Gabby Douglas, who made history as the first black woman to ever win Olympic gold in individual all-around gymnastics at this years London Olympics, has admitted that she considered giving it all up only last year.

As revealed in her new memoir, only seven months before she tumbled into the Olympic history books, Gabby told her family she was done with the sport and was seriously considering swapping trades and going to work as a sandwich merchant at Chick-Fil-A. Faced with homesickness due to the gruelling schedule her sport offers, as well as occasionally being on the receiving end of a torrent of racial abuse wherever she went, we can clearly see why she did consider giving it all up.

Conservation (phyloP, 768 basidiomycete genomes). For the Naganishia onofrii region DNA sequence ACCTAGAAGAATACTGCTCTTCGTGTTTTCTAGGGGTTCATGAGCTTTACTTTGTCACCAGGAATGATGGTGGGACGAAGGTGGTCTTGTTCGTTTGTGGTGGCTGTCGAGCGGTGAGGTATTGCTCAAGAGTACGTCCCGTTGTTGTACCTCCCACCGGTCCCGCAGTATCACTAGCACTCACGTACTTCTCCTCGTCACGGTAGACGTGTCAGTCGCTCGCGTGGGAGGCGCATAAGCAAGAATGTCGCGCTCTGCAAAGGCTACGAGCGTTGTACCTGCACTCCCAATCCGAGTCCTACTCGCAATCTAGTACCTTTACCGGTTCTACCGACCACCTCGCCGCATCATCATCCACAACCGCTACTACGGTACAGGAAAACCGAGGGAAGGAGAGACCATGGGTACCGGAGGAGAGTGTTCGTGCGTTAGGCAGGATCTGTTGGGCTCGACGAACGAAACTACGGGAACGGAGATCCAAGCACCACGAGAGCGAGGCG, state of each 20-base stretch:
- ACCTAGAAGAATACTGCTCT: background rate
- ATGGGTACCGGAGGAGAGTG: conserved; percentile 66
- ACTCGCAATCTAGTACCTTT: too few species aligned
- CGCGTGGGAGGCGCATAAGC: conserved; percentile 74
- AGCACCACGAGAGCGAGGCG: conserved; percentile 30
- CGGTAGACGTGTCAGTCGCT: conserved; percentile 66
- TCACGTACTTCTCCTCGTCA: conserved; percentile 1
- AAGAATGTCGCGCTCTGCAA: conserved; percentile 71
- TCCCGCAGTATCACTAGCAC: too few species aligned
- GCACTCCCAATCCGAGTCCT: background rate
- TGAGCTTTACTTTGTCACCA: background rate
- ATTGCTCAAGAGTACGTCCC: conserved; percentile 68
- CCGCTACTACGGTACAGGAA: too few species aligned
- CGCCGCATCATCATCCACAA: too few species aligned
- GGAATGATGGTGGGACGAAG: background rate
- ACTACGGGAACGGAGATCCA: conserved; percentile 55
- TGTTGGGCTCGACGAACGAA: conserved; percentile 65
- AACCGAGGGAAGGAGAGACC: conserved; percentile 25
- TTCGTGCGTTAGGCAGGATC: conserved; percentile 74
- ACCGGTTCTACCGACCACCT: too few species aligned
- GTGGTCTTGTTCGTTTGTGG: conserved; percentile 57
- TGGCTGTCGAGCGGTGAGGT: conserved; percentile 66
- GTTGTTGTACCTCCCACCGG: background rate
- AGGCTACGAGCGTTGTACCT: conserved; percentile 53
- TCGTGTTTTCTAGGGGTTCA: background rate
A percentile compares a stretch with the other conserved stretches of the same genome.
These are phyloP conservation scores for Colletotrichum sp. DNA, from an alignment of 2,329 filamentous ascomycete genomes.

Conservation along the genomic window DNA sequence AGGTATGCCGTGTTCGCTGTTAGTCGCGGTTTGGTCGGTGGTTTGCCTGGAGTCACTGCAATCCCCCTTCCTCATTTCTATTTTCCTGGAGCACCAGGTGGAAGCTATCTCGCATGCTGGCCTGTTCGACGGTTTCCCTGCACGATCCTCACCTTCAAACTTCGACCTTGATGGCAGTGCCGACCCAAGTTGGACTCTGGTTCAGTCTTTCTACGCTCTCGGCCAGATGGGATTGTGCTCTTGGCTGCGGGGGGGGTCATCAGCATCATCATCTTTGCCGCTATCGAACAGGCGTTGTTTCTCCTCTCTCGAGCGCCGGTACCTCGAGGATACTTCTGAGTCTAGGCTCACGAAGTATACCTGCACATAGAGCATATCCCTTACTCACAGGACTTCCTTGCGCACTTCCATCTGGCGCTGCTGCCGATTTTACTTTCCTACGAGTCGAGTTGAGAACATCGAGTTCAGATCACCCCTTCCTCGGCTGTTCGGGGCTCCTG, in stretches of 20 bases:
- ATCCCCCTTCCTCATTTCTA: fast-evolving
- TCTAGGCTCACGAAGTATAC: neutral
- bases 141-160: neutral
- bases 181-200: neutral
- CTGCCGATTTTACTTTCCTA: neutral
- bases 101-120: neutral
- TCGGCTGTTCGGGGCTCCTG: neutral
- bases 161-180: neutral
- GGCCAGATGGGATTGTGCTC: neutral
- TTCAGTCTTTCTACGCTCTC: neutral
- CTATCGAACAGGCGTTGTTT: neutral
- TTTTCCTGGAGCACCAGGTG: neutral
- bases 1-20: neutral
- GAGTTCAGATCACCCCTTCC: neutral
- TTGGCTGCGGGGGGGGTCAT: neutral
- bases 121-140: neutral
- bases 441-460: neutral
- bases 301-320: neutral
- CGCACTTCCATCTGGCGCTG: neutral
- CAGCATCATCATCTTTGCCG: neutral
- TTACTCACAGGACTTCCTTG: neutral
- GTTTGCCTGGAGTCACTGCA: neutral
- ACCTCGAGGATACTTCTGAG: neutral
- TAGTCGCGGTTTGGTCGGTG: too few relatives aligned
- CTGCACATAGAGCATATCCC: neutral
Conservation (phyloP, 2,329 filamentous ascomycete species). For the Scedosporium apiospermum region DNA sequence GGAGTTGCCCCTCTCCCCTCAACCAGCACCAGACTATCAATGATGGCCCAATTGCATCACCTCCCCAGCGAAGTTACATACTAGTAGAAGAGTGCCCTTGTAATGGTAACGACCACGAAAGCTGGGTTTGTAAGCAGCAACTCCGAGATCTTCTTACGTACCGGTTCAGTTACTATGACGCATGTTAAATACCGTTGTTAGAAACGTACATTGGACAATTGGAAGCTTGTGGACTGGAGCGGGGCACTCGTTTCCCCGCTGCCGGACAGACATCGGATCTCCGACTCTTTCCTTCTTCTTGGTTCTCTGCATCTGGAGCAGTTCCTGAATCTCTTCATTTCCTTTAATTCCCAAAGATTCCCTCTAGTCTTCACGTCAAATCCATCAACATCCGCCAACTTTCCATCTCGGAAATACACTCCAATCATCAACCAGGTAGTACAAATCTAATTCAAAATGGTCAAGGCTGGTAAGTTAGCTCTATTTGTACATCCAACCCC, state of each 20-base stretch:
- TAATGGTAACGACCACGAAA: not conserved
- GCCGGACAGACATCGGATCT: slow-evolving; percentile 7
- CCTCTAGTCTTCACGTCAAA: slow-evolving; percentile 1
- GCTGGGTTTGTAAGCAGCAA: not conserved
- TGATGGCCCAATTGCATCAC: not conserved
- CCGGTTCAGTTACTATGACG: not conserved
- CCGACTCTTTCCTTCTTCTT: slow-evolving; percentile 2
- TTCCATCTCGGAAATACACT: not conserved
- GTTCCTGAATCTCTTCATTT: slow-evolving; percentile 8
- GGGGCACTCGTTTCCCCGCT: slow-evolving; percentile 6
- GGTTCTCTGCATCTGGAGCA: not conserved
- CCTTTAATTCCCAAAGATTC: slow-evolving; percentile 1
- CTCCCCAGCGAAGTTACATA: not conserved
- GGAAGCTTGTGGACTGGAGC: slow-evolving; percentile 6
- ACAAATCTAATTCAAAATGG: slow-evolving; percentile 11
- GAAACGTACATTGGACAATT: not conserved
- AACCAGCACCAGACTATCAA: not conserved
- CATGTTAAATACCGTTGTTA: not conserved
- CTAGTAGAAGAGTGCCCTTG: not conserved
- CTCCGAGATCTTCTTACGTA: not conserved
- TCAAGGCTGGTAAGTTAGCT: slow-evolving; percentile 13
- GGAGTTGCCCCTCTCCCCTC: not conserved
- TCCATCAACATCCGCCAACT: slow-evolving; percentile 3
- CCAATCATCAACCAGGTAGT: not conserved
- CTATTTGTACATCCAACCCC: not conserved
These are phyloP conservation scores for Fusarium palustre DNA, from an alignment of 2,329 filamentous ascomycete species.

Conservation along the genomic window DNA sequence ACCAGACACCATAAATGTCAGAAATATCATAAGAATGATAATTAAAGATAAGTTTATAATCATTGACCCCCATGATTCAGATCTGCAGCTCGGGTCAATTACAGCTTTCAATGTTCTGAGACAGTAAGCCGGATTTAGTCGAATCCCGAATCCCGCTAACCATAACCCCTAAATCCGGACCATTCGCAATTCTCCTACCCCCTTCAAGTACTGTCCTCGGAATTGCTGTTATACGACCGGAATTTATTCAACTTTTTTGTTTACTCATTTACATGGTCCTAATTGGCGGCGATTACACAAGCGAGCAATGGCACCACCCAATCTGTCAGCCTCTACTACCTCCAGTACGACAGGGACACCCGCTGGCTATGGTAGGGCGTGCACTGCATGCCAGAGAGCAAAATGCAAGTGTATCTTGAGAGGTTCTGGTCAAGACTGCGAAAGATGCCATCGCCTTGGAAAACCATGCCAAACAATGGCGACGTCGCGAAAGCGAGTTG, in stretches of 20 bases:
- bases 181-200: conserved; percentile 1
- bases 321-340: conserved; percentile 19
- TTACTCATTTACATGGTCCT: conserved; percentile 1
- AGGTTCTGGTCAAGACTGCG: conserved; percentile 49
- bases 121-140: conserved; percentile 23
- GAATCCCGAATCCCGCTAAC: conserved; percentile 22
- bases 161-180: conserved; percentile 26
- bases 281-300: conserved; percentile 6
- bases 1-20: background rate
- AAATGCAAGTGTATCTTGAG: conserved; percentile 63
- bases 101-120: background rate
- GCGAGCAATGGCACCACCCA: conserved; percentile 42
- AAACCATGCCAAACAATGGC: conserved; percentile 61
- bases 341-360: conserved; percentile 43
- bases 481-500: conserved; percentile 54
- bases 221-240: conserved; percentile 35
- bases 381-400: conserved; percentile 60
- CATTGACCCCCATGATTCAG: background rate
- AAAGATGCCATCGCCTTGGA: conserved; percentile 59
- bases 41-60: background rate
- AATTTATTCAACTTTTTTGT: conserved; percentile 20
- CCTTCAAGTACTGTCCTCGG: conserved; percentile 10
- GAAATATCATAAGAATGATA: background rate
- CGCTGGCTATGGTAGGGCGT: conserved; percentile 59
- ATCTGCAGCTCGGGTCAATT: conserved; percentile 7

She writes in her book that she thought: “I can get a job at Chick-Fil-A in Virginia Beach and live off the 14-grand I just won at World Championships...I just want to be a normal teenage kid."

The new insight into the life of the 16-year-old gymnast also reveals that her mother, Natalie Hawkins, had supported the family on her own while Gabby’s dad was serving abroad with the Air National Guard. Having allowed her daughter to move across states from Virginia to Iowa to further her gymnastics career, the proposal to give up the sport altogether was a crushing one for Natalie, but fortunately for everyone Gabby kept at it and is now enjoying the fruits of her labour.

Grace, Gold & Glory by Gabrielle Douglas and Michelle Burford is out now.